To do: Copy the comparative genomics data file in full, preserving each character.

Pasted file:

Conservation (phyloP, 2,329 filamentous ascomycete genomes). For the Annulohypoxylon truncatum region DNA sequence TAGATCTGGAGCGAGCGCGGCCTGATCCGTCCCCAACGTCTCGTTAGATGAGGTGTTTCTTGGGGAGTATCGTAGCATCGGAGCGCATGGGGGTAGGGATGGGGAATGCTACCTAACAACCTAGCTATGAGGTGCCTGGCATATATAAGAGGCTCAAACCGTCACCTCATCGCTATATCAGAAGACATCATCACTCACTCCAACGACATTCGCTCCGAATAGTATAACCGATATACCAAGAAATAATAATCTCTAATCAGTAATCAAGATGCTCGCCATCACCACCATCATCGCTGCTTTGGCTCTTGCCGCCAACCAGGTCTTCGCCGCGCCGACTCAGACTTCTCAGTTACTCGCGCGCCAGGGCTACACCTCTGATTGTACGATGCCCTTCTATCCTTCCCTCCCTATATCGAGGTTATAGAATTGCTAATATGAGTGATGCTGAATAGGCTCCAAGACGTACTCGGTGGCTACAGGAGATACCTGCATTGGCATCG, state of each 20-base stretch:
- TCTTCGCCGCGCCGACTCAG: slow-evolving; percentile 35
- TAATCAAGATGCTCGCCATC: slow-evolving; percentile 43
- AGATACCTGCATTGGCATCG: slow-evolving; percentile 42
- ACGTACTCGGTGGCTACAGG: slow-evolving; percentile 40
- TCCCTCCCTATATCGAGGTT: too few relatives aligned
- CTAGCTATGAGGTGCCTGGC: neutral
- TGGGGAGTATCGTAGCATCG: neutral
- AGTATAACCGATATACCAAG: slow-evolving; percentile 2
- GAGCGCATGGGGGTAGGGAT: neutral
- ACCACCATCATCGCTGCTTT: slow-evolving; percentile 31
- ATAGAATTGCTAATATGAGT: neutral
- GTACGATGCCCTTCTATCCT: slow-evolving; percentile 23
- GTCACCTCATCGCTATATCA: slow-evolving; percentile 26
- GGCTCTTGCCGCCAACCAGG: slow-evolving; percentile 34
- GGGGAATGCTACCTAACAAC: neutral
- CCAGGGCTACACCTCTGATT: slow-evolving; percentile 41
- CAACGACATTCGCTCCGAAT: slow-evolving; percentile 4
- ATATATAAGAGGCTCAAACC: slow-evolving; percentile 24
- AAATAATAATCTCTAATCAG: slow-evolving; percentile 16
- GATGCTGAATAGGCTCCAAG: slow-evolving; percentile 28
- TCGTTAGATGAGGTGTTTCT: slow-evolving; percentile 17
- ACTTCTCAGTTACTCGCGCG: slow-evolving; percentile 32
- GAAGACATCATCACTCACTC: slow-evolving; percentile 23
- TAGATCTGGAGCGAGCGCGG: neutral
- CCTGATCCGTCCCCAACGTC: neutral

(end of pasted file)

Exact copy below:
Conservation (phyloP, 2,329 filamentous ascomycete genomes). For the Annulohypoxylon truncatum region DNA sequence TAGATCTGGAGCGAGCGCGGCCTGATCCGTCCCCAACGTCTCGTTAGATGAGGTGTTTCTTGGGGAGTATCGTAGCATCGGAGCGCATGGGGGTAGGGATGGGGAATGCTACCTAACAACCTAGCTATGAGGTGCCTGGCATATATAAGAGGCTCAAACCGTCACCTCATCGCTATATCAGAAGACATCATCACTCACTCCAACGACATTCGCTCCGAATAGTATAACCGATATACCAAGAAATAATAATCTCTAATCAGTAATCAAGATGCTCGCCATCACCACCATCATCGCTGCTTTGGCTCTTGCCGCCAACCAGGTCTTCGCCGCGCCGACTCAGACTTCTCAGTTACTCGCGCGCCAGGGCTACACCTCTGATTGTACGATGCCCTTCTATCCTTCCCTCCCTATATCGAGGTTATAGAATTGCTAATATGAGTGATGCTGAATAGGCTCCAAGACGTACTCGGTGGCTACAGGAGATACCTGCATTGGCATCG, state of each 20-base stretch:
- TCTTCGCCGCGCCGACTCAG: slow-evolving; percentile 35
- TAATCAAGATGCTCGCCATC: slow-evolving; percentile 43
- AGATACCTGCATTGGCATCG: slow-evolving; percentile 42
- ACGTACTCGGTGGCTACAGG: slow-evolving; percentile 40
- TCCCTCCCTATATCGAGGTT: too few relatives aligned
- CTAGCTATGAGGTGCCTGGC: neutral
- TGGGGAGTATCGTAGCATCG: neutral
- AGTATAACCGATATACCAAG: slow-evolving; percentile 2
- GAGCGCATGGGGGTAGGGAT: neutral
- ACCACCATCATCGCTGCTTT: slow-evolving; percentile 31
- ATAGAATTGCTAATATGAGT: neutral
- GTACGATGCCCTTCTATCCT: slow-evolving; percentile 23
- GTCACCTCATCGCTATATCA: slow-evolving; percentile 26
- GGCTCTTGCCGCCAACCAGG: slow-evolving; percentile 34
- GGGGAATGCTACCTAACAAC: neutral
- CCAGGGCTACACCTCTGATT: slow-evolving; percentile 41
- CAACGACATTCGCTCCGAAT: slow-evolving; percentile 4
- ATATATAAGAGGCTCAAACC: slow-evolving; percentile 24
- AAATAATAATCTCTAATCAG: slow-evolving; percentile 16
- GATGCTGAATAGGCTCCAAG: slow-evolving; percentile 28
- TCGTTAGATGAGGTGTTTCT: slow-evolving; percentile 17
- ACTTCTCAGTTACTCGCGCG: slow-evolving; percentile 32
- GAAGACATCATCACTCACTC: slow-evolving; percentile 23
- TAGATCTGGAGCGAGCGCGG: neutral
- CCTGATCCGTCCCCAACGTC: neutral